City of Rocks and Gila Cliff Dwellings

On our way to Gila National Forest, we passed by the City of Rocks State Park.  Thousands of years ago a volcano erutped and ash and soot fell in this area.  Over years that layer of rock has been eroded to make what look like a city of rocks.  The rocks are like buildings and there appears to be streets between them.  It was a fun place.  We also saw a huge cat slinking around between the stones that we believe was a largely overgrown pet of one of the RV’s staying in the ara, but we weren’t sure.  We had already seen a coyote and several deer run down the road along with our slowly moving car (on separate occasions).   We saw lots of great wildlife on this trip. You can see our pictures of the City of Rocks here.


After City of Rocks, we traveled on to Silver City, New Mexico, the jumping off point for Gila National Forest and the Gila Cliff Dwellings.  We were also near the Santa Rosa pit/strip mining operation which we stopped to see.  It was an unbelievably huge hole in the ground.  I’m glad they plan to fill it back in some day when the mining is done, but it’s gigantic now!  It is so big that it swallowed up the entire town of Santa Rosa. Pictures of the mine are here. 


The Cliff Dwellings are also very interesting.  They were the first we’ve seen.  To get there, you have to travel a narrow mountainous road that goes up over 7000 feet above sea level.  It is twisty, treacherous, full of switchbacks, hairpins, and lots of sharp twists.  It goes on for about 30 miles, but it takes more than an hour to travel.  It was very challenging and, luckily, we encountered very few cars on the road.  In fact, this entire trip was perfectly timed to avoid crowds but still take advantage of great weather.  We were really lucky.  We’ve decided that we will plan all our trips to National Parks in April or October.


Anyway, to reach the cliff dwellings, we had to hike about a mile over a great paved trail with lots of bridges over the stream that formed the canyon.  It was a beautiful walk, but a little strenuous.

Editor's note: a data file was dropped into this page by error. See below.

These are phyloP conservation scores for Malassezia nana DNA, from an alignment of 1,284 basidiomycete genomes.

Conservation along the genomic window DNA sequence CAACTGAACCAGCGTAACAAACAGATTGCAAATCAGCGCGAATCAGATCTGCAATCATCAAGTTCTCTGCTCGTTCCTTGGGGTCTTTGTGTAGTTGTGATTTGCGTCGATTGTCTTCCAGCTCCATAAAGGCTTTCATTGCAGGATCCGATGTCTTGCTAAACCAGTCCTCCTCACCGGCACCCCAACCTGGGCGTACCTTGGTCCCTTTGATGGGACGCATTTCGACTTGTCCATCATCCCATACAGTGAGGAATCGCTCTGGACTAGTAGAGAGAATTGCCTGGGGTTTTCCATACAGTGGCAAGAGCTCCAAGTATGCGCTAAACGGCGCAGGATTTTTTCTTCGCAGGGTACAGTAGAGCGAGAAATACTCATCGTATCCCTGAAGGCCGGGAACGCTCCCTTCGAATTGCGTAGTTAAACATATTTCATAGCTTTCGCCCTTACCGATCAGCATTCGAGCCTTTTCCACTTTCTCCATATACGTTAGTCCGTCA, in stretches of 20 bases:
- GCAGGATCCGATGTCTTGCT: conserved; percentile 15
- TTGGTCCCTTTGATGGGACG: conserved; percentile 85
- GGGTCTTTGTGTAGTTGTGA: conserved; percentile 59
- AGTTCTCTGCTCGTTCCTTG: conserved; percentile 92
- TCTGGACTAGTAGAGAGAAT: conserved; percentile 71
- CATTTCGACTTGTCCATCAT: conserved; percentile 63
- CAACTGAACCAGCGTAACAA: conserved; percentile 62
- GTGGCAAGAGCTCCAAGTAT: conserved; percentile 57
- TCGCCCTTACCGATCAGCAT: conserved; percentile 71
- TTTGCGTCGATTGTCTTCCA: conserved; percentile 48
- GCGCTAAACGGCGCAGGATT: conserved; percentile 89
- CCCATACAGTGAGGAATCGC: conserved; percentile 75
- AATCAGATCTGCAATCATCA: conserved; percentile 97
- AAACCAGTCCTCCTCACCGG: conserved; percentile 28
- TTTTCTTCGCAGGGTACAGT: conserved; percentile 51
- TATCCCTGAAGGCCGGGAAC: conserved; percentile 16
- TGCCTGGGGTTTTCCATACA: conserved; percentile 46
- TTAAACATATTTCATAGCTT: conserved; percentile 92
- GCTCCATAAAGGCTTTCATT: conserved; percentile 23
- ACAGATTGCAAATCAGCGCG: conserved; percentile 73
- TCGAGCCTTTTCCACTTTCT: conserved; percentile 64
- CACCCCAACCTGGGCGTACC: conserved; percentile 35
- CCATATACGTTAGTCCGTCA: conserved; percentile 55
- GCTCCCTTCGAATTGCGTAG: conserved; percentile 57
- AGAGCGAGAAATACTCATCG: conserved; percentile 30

The dwellings themselves were amazing.  They were well organized, well built, and took advantage of every natural resource available.  All alcoves in sandstone cliffs are formed by seep springs, so there is a water source right in the back of the cave.  The cliff dwellers also stored their food by placing it in rooms that were made of rock, plaster, and part of the cave.  Once the food was sealed in, insects and rodents couldn’t get to it.  They could store dried corn for several years if necessary.


Another interesting feature was the kiva.  It is where the Native Americans worshipped.  Basically, it is a large circular room that is sunk into the ground.  There is a roof over the kiva and the top is flush with the ground outside so you could walk over a kiva and not even know it was there.  The only entrance is through a hole in the roof that is directly over the fire pit.  It was accessed by a long ladder.  Kivas are found everywhere throughout Colorado, Arizona and New Mexico.  In addition, some of the cliff dwellings had 6 or 8 of them.


It’s clear the cliff dwellers were very resourceful and it was so interesting to walk in their footsteps, if only briefly.  By the way, in the past it was believed that the Native Americans, called Anasazi, who occupied the cliff dwellings, mysteriously disappeared.  We now know this is not the case.  Rather, the Anasazi are actually ancient Peublos who simply migrated on to other destinations as required by their faith, their religion.


I’ll probably mangle this, but, basically, as a people, the Indians believed they are required to live in many different areas that they are lead to by the spirits.  Over generations, they learn about each area, how to survive and grow crops in different locations.  That knowledge becomes part of their oral tradition and then they move on to the next challenge.  Once they have lived and learned all there is no know about each location, they have reached “center” and they are no longer required to migrate.  Of all the indian tribes today, only the Hopi Indians feel they have reached “center.” Maybe that’s why they’ve lived on their plateaus for literally thousands of years.

You can find all our pictures here.

Leave a Reply

Fill in your details below or click an icon to log in:

WordPress.com Logo

You are commenting using your WordPress.com account. Log Out /  Change )

Google+ photo

You are commenting using your Google+ account. Log Out /  Change )

Twitter picture

You are commenting using your Twitter account. Log Out /  Change )

Facebook photo

You are commenting using your Facebook account. Log Out /  Change )

Connecting to %s